Eight months on from GE17 how LAB doing is performing in the polls compared with earlier main opposition parties at the same stage

February 9th, 2018

David Cowling, the leading election analyst and former head of BBC political research, has produced an excellent paper which asks the question of why Corbyn’s Labour is not doing better in the polls.

The response that is coming from the party to recent surveys is to refer back to the polling what happened on June 8th and the fact that party did better than most, though not all, of the surveys on the day itself.

The concluding part of the Cowling analysis looks at how other main opposition parties have been doing in the polls eight compared to the election outcome. He concludes:

“… one is left to wonder at the under-performance of Labour, post-2017, especially given the state of the Conservative party that they are facing. Mrs May still has higher ratings as the best candidate for Prime Minister than Mr Corbyn. The Labour leader has never once achieved a positive rating in the Ipsos MORI time series on satisfaction/dissatisfaction with party leaders, unlike every other Labour Opposition leader since the 1970s. The Conservatives are still better regarded than Labour in terms of managing the economy. And, despite the fact that a clear majority of voters believe the Conservatives are handling the Brexit negotiations badly, they are still preferred over Labour as the party most likely to secure the best outcome.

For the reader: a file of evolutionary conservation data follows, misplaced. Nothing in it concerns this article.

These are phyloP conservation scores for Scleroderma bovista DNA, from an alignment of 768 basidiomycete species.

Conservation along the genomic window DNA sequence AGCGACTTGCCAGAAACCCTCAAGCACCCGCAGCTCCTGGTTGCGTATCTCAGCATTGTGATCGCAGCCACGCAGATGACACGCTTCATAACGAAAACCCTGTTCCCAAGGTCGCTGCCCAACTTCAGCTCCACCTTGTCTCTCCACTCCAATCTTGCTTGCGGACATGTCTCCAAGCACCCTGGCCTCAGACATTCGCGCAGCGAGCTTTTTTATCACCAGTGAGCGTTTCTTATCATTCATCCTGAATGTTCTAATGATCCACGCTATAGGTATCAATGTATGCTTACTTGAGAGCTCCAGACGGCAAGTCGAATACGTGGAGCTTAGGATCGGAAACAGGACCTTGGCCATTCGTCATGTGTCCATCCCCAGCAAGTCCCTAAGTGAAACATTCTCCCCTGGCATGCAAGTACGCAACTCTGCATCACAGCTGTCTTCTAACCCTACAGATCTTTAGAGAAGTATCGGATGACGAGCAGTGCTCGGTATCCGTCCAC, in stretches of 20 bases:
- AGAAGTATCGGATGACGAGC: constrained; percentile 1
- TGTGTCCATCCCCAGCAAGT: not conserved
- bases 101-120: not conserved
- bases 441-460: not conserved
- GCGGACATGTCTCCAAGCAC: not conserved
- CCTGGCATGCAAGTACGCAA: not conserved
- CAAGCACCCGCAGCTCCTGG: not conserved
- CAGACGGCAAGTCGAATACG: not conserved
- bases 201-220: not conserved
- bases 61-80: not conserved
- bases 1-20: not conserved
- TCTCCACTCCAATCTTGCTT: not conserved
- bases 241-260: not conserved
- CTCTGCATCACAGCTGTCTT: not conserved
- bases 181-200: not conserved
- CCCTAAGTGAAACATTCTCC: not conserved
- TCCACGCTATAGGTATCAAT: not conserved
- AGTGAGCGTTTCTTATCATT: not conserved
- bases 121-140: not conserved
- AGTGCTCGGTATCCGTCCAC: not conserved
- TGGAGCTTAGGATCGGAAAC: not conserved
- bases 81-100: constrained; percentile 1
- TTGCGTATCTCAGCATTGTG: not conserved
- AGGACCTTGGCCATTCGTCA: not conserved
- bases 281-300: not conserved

Labour can justifiably point to a number of issues where they are preferred to the Conservatives, including the NHS, Housing, Education and Unemployment; and they are seen as the party most on the side of ‘ordinary’ people. But why does this not translate into increased political support? It is not as if Labour is currently struggling against other strong contenders for Conservative votes: UKIP has totally collapsed and the Lib Dems have only reached double figures in one opinion poll (out of 68) since the 2017 election.

The Westminster graveyard is littered with the corpses of party leaders who claimed it would be “alright on election night”. As increasing numbers of people are observing, if Labour cannot put the Conservatives on the canvas when Mrs May is leading them, then what chance will they have against another Conservative leader? Labour has been lucky that everyone’s attention has been on Conservative woes. That luck will not last forever.”

Mike Smithson